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Cal Poly faculty vote to remove Chick-fil-A from campus

Cal Poly’s Academic Senate, the governing body for the university’s faculty, voted Tuesday overwhelmingly in favor of removing a Chick-fil-A restaurant outlet from the university’s San Luis Obispo campus. The resolution was proposed in light of recent news the fast food chain’s charity arm, the Chick-fil-A Foundation, continues to give money to anti-LGBTQ organizations. The vote by the Academic Senate comes after another university and two cities moved to block Chick-fil-A outlets from opening in recent weeks due to the company’s perceived opposition to the LGBTQ community. 

Thomas Gutierrez, the Academic Senate’s vice-chair, introduced the resolution. 

“[Cal Poly’s] values statement includes language that identifies LGBTQ as a classification of individuals that we want to embrace in our diversity and inclusion model,” Gutierrez said. “Then you have an organization that regularly and publicly shows up in the national news in great tension with this…so if you have a mission statement that indicates that you value inclusivity and diversity, then you should be making your business decisions based on that.”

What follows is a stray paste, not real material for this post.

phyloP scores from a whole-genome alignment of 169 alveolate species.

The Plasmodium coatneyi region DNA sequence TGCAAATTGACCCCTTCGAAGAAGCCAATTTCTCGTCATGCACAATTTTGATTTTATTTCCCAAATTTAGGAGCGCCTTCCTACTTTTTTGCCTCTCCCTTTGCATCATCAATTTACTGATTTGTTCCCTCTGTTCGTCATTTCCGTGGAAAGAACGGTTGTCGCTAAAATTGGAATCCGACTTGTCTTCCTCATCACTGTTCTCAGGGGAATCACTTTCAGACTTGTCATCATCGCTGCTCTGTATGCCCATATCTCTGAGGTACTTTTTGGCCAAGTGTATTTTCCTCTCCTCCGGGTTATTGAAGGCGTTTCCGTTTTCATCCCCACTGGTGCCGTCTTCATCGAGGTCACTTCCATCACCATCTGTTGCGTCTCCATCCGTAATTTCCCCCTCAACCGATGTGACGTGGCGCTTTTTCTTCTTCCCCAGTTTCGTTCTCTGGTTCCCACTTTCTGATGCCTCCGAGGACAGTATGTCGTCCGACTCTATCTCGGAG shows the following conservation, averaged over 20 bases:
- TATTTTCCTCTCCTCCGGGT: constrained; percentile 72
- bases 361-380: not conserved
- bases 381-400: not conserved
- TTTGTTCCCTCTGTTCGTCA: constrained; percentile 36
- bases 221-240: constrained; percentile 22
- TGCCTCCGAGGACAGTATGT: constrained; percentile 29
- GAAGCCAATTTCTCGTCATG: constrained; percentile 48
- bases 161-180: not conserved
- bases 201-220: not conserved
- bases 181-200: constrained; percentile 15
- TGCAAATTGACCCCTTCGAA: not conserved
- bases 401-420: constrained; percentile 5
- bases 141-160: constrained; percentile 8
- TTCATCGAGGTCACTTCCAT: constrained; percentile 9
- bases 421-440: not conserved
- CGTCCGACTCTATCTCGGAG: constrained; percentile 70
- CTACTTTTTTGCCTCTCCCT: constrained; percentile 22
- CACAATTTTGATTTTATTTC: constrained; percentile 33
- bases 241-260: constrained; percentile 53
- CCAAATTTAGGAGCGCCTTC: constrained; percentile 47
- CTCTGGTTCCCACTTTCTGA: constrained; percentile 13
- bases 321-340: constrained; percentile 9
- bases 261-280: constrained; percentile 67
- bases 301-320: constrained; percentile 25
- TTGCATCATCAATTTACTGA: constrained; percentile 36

The university’s College of Liberal Arts recommended that “Cal Poly and the Cal Poly Corporation sever ties with Chick-fil-A and terminate the contract with the on-campus franchise and…be mindful of the practices and donation patterns of its business partners, and that said partners are held to the same high diversity and inclusion standards as the rest of the campus community,” according to a letter from the college supporting the resolution. 

The advisory resolution will be sent to Cal Poly President Jeffery Armstrong, who will acknowledge receipt and then may chose to take—or not take—action.

Cal Poly spokeperson Matt Lazier previously told KCBX News that “university administration and Cal Poly Corporation leadership disagree passionately with the ideologies of some of the organizations to which the president of Chick-fil-A has chosen to make personal donations. However, university administration’s disagreement with the political views of a given business owner does not give the university license to effectively censor that business and prohibit it from continuing to operate at the university.”

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